‘Catastrophic scene’: Plane crash site probe could take days
INVESTIGATORS trawling the "catastrophic" wreckage of a plane which crashed on a Cape York sand dune will probably need to spend days at the remote site.
First images of the doomed Cessna 404 Titan show the wreckage strewn across the dune about 5km south of the Lockhart River boat ramp, with ocean on one side and scrub and swamplands on the other.
Cape York police Insp Mark Henderson is leading the investigation at Lockhart and said a boat was being used to shuttle in crews.
He said the probe would step up today with the arrival of Australian Transport Safety Bureau staff.
"I expect that the recovery will take several days," he said.
"It is a catastrophic scene and very difficult.
"We are challenged with the tides which, on high tide, are up against the dunes which are preventing access and it is some 5km down from the Lockhart River boat ramp which makes access extremely difficult.
"There is no other access to it via the ground other than our light boat during the high tide times. We will work throughout the day and into the weekend to try to bring closure to this for the family.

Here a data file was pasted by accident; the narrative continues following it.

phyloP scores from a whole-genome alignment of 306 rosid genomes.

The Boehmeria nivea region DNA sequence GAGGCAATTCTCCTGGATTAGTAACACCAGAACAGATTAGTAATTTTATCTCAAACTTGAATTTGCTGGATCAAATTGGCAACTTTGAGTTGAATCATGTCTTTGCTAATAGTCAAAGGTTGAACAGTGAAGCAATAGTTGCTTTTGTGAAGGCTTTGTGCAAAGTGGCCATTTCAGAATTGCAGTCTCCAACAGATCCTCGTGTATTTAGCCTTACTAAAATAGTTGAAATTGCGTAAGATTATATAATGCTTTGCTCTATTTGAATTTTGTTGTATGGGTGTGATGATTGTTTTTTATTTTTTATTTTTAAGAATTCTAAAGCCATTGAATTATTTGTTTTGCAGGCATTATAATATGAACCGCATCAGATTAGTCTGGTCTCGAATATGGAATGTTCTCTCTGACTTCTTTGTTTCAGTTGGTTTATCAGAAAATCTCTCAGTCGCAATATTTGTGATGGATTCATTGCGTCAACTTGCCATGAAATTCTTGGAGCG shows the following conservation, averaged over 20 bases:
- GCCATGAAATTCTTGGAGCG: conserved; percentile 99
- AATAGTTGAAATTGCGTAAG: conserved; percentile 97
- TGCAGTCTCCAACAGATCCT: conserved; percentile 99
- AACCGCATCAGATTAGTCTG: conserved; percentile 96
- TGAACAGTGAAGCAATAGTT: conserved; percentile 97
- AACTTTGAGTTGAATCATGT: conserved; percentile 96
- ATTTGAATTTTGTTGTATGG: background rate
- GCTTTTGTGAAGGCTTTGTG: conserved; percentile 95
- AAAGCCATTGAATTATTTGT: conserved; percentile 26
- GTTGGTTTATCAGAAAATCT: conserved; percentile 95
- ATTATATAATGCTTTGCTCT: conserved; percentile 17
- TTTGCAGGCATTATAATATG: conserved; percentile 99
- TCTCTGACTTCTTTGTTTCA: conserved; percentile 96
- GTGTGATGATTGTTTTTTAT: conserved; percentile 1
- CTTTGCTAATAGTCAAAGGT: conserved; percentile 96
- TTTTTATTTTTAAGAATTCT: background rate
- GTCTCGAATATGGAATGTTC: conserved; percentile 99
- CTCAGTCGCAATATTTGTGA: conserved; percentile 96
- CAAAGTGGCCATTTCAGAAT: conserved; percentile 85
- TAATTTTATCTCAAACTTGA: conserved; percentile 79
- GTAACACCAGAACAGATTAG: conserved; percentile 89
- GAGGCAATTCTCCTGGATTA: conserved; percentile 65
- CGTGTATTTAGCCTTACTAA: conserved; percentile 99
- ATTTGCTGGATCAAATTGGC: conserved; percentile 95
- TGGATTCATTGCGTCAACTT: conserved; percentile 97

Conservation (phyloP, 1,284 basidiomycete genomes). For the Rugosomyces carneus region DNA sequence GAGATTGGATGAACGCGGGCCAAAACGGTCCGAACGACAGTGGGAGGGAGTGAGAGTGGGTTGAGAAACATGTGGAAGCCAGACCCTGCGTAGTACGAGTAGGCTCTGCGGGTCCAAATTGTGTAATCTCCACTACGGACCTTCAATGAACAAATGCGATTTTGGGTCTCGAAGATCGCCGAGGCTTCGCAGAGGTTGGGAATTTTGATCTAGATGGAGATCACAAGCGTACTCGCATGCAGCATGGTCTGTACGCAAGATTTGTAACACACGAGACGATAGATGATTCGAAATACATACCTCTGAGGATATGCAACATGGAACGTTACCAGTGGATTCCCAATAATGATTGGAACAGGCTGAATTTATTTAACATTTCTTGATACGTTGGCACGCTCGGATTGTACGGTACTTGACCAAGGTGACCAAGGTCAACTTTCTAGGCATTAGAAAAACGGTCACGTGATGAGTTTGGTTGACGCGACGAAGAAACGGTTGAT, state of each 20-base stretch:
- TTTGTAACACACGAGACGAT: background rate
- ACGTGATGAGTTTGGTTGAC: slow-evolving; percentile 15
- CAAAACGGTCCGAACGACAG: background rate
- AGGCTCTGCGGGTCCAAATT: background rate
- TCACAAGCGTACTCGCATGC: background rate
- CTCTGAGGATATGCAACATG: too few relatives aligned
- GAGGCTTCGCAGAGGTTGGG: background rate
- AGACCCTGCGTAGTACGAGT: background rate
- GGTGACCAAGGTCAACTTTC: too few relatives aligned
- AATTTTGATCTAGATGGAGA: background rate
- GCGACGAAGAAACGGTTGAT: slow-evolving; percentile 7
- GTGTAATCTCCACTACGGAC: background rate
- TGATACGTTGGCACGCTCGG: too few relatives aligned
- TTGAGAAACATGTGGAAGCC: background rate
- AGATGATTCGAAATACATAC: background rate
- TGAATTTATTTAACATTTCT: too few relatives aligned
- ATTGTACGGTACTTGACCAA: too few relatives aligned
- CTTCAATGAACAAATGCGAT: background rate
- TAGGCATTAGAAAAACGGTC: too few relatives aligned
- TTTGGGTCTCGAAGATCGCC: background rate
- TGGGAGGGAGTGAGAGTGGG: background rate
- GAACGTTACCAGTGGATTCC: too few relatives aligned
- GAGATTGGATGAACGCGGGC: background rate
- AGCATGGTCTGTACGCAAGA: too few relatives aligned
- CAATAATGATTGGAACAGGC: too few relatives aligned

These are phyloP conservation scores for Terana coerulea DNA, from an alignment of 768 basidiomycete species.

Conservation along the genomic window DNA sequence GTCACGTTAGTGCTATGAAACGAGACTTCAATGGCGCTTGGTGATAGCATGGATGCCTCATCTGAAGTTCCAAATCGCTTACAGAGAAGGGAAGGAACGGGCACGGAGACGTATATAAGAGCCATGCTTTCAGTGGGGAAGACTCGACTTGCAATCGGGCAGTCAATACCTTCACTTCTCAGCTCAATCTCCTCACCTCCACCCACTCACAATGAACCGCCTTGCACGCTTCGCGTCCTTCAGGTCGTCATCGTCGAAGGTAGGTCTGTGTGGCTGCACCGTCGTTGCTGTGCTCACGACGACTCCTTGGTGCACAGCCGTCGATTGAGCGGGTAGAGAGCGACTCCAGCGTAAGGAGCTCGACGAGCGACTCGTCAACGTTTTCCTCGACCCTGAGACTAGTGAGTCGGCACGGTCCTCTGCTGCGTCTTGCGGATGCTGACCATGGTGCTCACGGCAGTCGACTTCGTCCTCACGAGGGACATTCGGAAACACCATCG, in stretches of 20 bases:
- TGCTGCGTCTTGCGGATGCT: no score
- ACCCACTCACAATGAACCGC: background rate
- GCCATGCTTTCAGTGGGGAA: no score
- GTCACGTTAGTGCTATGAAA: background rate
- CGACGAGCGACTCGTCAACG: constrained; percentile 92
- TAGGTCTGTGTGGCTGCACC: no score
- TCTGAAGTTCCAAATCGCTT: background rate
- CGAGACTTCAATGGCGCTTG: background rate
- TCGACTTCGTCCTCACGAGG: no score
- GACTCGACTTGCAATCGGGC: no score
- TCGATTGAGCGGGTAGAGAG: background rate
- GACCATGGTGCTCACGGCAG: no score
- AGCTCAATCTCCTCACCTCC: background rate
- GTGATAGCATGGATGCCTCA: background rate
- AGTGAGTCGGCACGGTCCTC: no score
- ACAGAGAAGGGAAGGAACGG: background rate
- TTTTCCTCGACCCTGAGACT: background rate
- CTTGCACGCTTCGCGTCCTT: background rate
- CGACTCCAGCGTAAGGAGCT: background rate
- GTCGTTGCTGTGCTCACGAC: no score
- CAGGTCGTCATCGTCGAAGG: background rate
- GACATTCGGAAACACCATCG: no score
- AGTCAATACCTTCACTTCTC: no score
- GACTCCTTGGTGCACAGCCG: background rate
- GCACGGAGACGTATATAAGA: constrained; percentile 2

"We will do the best we can to bring about that as fast as we can."
Insp Henderson confirmed that the weather at the time of the crash would have thrown up some "challenging conditions".
"At the time of the incident it is being reported that the skies were very overcast with considerable low clouds, there'd been drizzling rain at the time," he said.
An ATSB spokesman said preliminary findings were expected to be released in about a month with the final report 18 months away.
He said the aircraft was not fitted with a cockpit voice recorder, but other recorded data would be used during the investigation.
"On-site tasks will include surveying and mapping the wreckage distribution and gathering relevant wreckage, materials and avionics instruments for further analysis at ATSB technical facilities," he said.
"In addition, two other transport safety investigators with aircraft operations and human factors expertise, were due to arrive in Cairns on Thursday to begin the process of interviewing involved parties and witnesses and obtaining operational records and technical documentation."